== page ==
Elizabeth L. Travis, PhD, FASTRO
Associate Vice President for Women and Minority Faculty Inclusion
Mattie Allen Fair Professor in Cancer Research
University of Texas, MD Anderson Cancer Center

Kate Walsh

“Women have a critical role to play as leaders in academic medicine…for our patients, our trainees and the discovery of new treatments and cures. Women in Medicine Month is an important celebration of the contributions women leaders have already made on all these fronts. With a trend toward more women than men entering medical school, it’s critical that we continue to do all we can to foster their ongoing success and to highlight their central role in moving medicine forward.”

Kate Walsh, MPH
CEO and President
Boston Medical Center (BMC) Health system

Marie C. Walters

“As an undergraduate student, a female mentor asked me if I had experienced gender bias in science. I told her honestly that I hadn't. Thanks to her generation, I was not deterred from pursuing a career in science. Now that I navigated through graduate education and am further along in life, my answer would be different. Women in Medicine Month affords an opportunity to highlight the progress of those who have been paving the road for the inclusion of women in medicine and also provides a deliberate moment for the medical community to reflect on what work still needs to be done.”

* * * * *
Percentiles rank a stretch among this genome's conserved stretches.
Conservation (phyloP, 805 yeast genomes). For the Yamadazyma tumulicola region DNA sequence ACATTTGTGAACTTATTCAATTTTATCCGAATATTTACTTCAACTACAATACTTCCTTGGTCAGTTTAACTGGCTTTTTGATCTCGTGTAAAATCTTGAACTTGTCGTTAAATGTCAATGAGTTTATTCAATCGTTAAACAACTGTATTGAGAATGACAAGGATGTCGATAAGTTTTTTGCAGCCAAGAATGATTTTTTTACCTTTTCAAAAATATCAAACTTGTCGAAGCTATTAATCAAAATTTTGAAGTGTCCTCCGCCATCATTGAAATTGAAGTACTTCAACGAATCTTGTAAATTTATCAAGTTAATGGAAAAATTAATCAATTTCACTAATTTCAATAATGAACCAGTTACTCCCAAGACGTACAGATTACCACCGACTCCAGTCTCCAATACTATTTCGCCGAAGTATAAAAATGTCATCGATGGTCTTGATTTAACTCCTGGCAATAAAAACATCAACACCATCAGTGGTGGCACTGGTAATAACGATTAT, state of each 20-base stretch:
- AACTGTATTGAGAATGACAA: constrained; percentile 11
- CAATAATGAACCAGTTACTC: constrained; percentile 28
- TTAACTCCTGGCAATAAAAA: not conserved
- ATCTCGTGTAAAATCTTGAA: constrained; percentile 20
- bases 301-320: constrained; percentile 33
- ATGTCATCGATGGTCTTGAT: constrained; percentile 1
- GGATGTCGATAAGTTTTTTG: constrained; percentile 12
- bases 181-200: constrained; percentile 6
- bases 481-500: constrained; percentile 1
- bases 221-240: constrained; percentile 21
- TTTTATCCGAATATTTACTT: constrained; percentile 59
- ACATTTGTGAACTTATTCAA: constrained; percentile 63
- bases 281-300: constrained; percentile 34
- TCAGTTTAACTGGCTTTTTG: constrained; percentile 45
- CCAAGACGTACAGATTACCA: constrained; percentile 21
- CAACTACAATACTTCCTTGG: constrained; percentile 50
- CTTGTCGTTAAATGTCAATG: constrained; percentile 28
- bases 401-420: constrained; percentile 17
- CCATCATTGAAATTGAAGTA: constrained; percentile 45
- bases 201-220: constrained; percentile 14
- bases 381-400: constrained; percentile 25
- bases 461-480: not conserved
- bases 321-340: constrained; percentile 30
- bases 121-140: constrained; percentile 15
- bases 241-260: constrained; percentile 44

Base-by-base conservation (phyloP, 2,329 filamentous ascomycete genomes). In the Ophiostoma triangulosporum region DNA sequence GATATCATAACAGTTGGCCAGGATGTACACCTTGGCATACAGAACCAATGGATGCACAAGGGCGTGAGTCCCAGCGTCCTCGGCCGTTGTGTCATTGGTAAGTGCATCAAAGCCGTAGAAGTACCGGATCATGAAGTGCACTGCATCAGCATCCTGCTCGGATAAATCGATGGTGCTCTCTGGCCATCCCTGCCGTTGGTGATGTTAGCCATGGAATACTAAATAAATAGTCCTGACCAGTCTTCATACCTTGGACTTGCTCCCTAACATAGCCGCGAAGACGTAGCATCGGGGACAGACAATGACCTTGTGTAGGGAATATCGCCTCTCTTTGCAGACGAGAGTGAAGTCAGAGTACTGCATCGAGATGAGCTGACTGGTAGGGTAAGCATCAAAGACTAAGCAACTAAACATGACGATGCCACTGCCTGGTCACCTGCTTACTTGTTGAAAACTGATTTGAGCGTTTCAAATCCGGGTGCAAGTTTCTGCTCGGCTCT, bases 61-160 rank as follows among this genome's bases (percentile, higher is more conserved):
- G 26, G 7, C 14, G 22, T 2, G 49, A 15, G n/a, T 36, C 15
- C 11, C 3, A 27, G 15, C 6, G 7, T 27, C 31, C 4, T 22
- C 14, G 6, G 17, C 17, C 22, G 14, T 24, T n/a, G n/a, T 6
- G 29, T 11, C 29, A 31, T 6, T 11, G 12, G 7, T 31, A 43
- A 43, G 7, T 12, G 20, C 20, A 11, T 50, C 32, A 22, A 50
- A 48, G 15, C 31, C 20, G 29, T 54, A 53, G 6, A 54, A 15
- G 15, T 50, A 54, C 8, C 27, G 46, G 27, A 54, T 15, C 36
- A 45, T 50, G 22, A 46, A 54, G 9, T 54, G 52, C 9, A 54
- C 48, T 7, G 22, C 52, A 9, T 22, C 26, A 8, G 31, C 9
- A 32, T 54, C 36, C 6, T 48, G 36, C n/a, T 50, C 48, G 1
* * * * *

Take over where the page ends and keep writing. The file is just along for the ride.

Marie C. Walters, MS, PhD
Wright State University
Boonshoft School of Medicine

Articles of Interest

Where Are All the Women Deans?

Women now outnumber men in most medical school classrooms. But they still represent just a fraction of deans, department chairs, and full professors. Here’s why — and what’s being done to change the equation.
Read more

Women Leaders Still Face Roadblocks on Path to C-Suite

In the late 2000s, Dr. Joanne Conroy was on well her way to being named CEO of Atlantic Health System. At the time she was chief operating officer of the large New Jersey health system and the board expected her to take the helm as part of an established three-year plan.
Read more

Advancing Women’s Health and Women’s Leadership With Endowed Chairs in Women’s Health

Gender-based bias and conflation of gender and status are root causes of disparities in women’s health care and the slow advancement of women to leadership in academic medicine. More than a quarter of women physicians train in internal medicine and its subspecialties, and women physicians almost exclusively constitute the women’s health focus within internal medicine. Thus, internal medicine has considerable opportunity to develop women leaders in academic medicine and promote women’s health equity.
Read more

Barbara Ross-Lee: The First African-American Woman to Become a Medical School Dean

Barbara Ross-Lee, the sister of singer Diana Ross, was the first African American woman to be appointed dean of an American medical school. She is also the first osteopathic physician to serve a Robert Wood Johnson Health Policy Fellowship.
Read more

My Path to Leadership: A Rocky Road That Other Women Physicians Know

That APA’s four preceding presidents were women, as are the leaders of several other specialty societies, speaks to the progress women have made in the last several decades. The president of the World Psychiatric Association is Helen Herrman, M.D., and the president of AMA is Patrice Harris, MD, MA.
Read more